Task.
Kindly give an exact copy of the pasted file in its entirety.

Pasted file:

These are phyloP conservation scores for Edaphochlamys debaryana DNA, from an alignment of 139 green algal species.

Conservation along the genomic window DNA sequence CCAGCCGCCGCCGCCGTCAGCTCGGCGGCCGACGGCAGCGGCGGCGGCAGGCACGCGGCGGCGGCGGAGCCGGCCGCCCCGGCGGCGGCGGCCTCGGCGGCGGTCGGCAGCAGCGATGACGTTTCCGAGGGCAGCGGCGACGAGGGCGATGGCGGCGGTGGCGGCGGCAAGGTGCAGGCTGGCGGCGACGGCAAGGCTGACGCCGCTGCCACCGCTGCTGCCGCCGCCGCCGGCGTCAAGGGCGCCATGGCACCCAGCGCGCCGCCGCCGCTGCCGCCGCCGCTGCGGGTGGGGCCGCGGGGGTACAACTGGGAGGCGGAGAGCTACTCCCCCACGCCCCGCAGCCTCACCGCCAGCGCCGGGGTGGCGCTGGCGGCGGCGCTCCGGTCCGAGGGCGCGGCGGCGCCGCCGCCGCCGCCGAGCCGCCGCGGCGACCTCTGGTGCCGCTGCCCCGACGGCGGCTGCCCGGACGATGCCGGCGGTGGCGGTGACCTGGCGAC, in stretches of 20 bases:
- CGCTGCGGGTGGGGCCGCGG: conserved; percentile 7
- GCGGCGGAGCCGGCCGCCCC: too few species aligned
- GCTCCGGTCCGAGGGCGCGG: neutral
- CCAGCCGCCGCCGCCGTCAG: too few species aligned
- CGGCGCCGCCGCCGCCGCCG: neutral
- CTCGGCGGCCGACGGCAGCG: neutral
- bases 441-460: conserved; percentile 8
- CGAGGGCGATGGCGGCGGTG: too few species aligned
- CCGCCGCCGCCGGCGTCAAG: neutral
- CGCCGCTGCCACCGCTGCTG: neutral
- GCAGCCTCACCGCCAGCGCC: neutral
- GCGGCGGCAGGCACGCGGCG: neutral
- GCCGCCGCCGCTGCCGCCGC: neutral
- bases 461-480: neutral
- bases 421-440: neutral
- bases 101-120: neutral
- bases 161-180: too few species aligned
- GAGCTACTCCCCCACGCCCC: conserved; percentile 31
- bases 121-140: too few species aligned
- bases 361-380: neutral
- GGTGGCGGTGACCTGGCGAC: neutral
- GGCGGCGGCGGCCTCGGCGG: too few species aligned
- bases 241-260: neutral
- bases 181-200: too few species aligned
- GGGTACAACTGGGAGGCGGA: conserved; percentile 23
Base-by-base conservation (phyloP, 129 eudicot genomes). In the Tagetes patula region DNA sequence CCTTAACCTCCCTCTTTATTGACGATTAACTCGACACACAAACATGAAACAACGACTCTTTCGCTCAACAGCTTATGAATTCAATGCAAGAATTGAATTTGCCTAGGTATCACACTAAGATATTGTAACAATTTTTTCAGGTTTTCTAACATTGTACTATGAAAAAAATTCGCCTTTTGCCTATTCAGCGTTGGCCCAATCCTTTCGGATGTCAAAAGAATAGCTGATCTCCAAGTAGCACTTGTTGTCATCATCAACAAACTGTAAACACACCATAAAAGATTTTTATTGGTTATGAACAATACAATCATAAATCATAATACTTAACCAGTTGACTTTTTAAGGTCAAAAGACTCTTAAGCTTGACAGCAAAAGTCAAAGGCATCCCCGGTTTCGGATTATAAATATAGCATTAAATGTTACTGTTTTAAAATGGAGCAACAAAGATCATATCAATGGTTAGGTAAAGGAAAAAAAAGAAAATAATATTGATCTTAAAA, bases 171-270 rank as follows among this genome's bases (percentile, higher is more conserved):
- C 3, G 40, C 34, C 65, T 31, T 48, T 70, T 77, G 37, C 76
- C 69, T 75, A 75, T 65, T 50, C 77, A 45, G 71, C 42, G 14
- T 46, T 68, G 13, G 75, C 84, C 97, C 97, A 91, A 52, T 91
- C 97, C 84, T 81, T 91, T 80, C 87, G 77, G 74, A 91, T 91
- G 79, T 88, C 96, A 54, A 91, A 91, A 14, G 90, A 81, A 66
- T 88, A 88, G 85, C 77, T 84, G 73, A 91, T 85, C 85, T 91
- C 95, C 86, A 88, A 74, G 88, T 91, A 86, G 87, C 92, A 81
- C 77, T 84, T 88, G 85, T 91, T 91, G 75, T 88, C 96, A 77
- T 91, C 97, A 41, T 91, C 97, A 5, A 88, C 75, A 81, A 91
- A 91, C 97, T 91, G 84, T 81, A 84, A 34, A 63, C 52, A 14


These are phyloP conservation scores for Edaphochlamys debaryana DNA, from an alignment of 139 green algal species.

Conservation along the genomic window DNA sequence CCAGCCGCCGCCGCCGTCAGCTCGGCGGCCGACGGCAGCGGCGGCGGCAGGCACGCGGCGGCGGCGGAGCCGGCCGCCCCGGCGGCGGCGGCCTCGGCGGCGGTCGGCAGCAGCGATGACGTTTCCGAGGGCAGCGGCGACGAGGGCGATGGCGGCGGTGGCGGCGGCAAGGTGCAGGCTGGCGGCGACGGCAAGGCTGACGCCGCTGCCACCGCTGCTGCCGCCGCCGCCGGCGTCAAGGGCGCCATGGCACCCAGCGCGCCGCCGCCGCTGCCGCCGCCGCTGCGGGTGGGGCCGCGGGGGTACAACTGGGAGGCGGAGAGCTACTCCCCCACGCCCCGCAGCCTCACCGCCAGCGCCGGGGTGGCGCTGGCGGCGGCGCTCCGGTCCGAGGGCGCGGCGGCGCCGCCGCCGCCGCCGAGCCGCCGCGGCGACCTCTGGTGCCGCTGCCCCGACGGCGGCTGCCCGGACGATGCCGGCGGTGGCGGTGACCTGGCGAC, in stretches of 20 bases:
- CGCTGCGGGTGGGGCCGCGG: conserved; percentile 7
- GCGGCGGAGCCGGCCGCCCC: too few species aligned
- GCTCCGGTCCGAGGGCGCGG: neutral
- CCAGCCGCCGCCGCCGTCAG: too few species aligned
- CGGCGCCGCCGCCGCCGCCG: neutral
- CTCGGCGGCCGACGGCAGCG: neutral
- bases 441-460: conserved; percentile 8
- CGAGGGCGATGGCGGCGGTG: too few species aligned
- CCGCCGCCGCCGGCGTCAAG: neutral
- CGCCGCTGCCACCGCTGCTG: neutral
- GCAGCCTCACCGCCAGCGCC: neutral
- GCGGCGGCAGGCACGCGGCG: neutral
- GCCGCCGCCGCTGCCGCCGC: neutral
- bases 461-480: neutral
- bases 421-440: neutral
- bases 101-120: neutral
- bases 161-180: too few species aligned
- GAGCTACTCCCCCACGCCCC: conserved; percentile 31
- bases 121-140: too few species aligned
- bases 361-380: neutral
- GGTGGCGGTGACCTGGCGAC: neutral
- GGCGGCGGCGGCCTCGGCGG: too few species aligned
- bases 241-260: neutral
- bases 181-200: too few species aligned
- GGGTACAACTGGGAGGCGGA: conserved; percentile 23
Base-by-base conservation (phyloP, 129 eudicot genomes). In the Tagetes patula region DNA sequence CCTTAACCTCCCTCTTTATTGACGATTAACTCGACACACAAACATGAAACAACGACTCTTTCGCTCAACAGCTTATGAATTCAATGCAAGAATTGAATTTGCCTAGGTATCACACTAAGATATTGTAACAATTTTTTCAGGTTTTCTAACATTGTACTATGAAAAAAATTCGCCTTTTGCCTATTCAGCGTTGGCCCAATCCTTTCGGATGTCAAAAGAATAGCTGATCTCCAAGTAGCACTTGTTGTCATCATCAACAAACTGTAAACACACCATAAAAGATTTTTATTGGTTATGAACAATACAATCATAAATCATAATACTTAACCAGTTGACTTTTTAAGGTCAAAAGACTCTTAAGCTTGACAGCAAAAGTCAAAGGCATCCCCGGTTTCGGATTATAAATATAGCATTAAATGTTACTGTTTTAAAATGGAGCAACAAAGATCATATCAATGGTTAGGTAAAGGAAAAAAAAGAAAATAATATTGATCTTAAAA, bases 171-270 rank as follows among this genome's bases (percentile, higher is more conserved):
- C 3, G 40, C 34, C 65, T 31, T 48, T 70, T 77, G 37, C 76
- C 69, T 75, A 75, T 65, T 50, C 77, A 45, G 71, C 42, G 14
- T 46, T 68, G 13, G 75, C 84, C 97, C 97, A 91, A 52, T 91
- C 97, C 84, T 81, T 91, T 80, C 87, G 77, G 74, A 91, T 91
- G 79, T 88, C 96, A 54, A 91, A 91, A 14, G 90, A 81, A 66
- T 88, A 88, G 85, C 77, T 84, G 73, A 91, T 85, C 85, T 91
- C 95, C 86, A 88, A 74, G 88, T 91, A 86, G 87, C 92, A 81
- C 77, T 84, T 88, G 85, T 91, T 91, G 75, T 88, C 96, A 77
- T 91, C 97, A 41, T 91, C 97, A 5, A 88, C 75, A 81, A 91
- A 91, C 97, T 91, G 84, T 81, A 84, A 34, A 63, C 52, A 14